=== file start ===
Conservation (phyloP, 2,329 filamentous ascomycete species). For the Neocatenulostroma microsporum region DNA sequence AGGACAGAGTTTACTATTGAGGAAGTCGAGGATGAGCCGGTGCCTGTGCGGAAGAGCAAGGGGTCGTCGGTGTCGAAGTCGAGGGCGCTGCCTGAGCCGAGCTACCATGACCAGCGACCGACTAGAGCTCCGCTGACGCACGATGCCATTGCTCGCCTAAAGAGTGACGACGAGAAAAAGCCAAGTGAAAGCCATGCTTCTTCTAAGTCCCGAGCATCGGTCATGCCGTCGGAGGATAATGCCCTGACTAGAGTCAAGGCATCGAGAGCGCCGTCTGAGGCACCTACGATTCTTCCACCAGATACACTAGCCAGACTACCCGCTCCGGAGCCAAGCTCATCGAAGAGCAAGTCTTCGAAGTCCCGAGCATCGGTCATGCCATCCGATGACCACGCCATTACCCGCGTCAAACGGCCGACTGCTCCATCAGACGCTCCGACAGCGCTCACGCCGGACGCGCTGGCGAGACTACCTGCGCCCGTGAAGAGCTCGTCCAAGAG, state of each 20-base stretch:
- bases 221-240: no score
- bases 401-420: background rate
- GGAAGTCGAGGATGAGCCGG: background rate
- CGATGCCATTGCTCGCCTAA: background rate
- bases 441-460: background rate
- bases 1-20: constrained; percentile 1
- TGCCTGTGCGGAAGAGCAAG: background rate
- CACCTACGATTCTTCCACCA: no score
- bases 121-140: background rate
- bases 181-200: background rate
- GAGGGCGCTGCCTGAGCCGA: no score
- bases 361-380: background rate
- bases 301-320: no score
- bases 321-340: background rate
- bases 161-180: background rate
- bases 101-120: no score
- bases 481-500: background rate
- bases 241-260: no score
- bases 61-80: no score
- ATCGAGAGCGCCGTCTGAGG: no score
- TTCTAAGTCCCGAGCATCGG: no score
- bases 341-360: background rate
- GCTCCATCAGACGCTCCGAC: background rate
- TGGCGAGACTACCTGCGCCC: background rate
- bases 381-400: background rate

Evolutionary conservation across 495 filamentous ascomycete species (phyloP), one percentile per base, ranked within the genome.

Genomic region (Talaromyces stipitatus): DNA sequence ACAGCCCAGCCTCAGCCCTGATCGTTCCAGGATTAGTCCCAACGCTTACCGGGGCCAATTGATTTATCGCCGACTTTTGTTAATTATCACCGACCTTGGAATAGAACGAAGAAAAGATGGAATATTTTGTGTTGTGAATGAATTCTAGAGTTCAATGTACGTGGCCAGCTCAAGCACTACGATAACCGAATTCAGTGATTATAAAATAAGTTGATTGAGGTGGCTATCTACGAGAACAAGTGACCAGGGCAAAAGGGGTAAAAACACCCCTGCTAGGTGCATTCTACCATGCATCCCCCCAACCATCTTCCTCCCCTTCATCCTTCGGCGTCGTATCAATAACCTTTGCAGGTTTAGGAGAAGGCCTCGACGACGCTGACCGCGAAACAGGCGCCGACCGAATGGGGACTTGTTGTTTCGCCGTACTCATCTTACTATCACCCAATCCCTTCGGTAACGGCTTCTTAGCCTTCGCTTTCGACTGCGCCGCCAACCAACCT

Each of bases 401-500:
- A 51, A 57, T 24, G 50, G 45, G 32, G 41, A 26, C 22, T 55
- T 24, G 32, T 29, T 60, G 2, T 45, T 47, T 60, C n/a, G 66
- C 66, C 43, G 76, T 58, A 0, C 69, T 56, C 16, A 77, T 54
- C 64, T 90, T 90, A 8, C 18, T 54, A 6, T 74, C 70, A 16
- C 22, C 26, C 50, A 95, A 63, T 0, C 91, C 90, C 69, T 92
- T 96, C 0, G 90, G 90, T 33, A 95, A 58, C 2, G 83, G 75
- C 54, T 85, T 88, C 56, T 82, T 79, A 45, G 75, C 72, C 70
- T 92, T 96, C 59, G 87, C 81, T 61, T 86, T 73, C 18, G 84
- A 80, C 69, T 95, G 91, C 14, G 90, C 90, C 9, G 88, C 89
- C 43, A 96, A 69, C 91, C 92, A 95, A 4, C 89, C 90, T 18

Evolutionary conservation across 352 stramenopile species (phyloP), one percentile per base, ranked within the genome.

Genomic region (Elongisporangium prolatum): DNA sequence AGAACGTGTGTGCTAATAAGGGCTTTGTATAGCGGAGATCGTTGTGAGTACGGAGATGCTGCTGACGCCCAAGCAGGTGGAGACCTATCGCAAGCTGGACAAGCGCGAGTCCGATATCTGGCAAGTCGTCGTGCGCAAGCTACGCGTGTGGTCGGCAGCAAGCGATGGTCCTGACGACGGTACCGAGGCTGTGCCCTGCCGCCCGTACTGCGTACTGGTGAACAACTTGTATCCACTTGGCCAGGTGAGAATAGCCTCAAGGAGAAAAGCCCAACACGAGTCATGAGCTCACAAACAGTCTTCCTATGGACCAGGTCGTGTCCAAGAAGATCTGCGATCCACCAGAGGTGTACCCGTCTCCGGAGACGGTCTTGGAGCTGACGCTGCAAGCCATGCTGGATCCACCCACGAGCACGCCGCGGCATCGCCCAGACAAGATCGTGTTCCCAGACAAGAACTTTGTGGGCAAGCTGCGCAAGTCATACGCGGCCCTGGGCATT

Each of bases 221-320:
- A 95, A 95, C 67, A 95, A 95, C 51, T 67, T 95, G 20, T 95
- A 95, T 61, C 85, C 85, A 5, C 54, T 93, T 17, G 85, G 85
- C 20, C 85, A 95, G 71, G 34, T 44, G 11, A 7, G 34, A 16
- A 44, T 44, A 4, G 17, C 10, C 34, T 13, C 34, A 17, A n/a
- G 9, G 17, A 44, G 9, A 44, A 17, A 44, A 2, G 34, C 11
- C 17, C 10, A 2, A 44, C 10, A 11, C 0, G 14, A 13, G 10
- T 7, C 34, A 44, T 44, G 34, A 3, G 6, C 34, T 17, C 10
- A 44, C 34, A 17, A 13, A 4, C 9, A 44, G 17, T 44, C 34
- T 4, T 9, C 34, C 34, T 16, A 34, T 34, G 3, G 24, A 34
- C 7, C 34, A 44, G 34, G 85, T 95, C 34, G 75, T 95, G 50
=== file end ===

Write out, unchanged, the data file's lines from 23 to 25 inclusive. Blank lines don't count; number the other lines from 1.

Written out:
- bases 341-360: background rate
- GCTCCATCAGACGCTCCGAC: background rate
- TGGCGAGACTACCTGCGCCC: background rate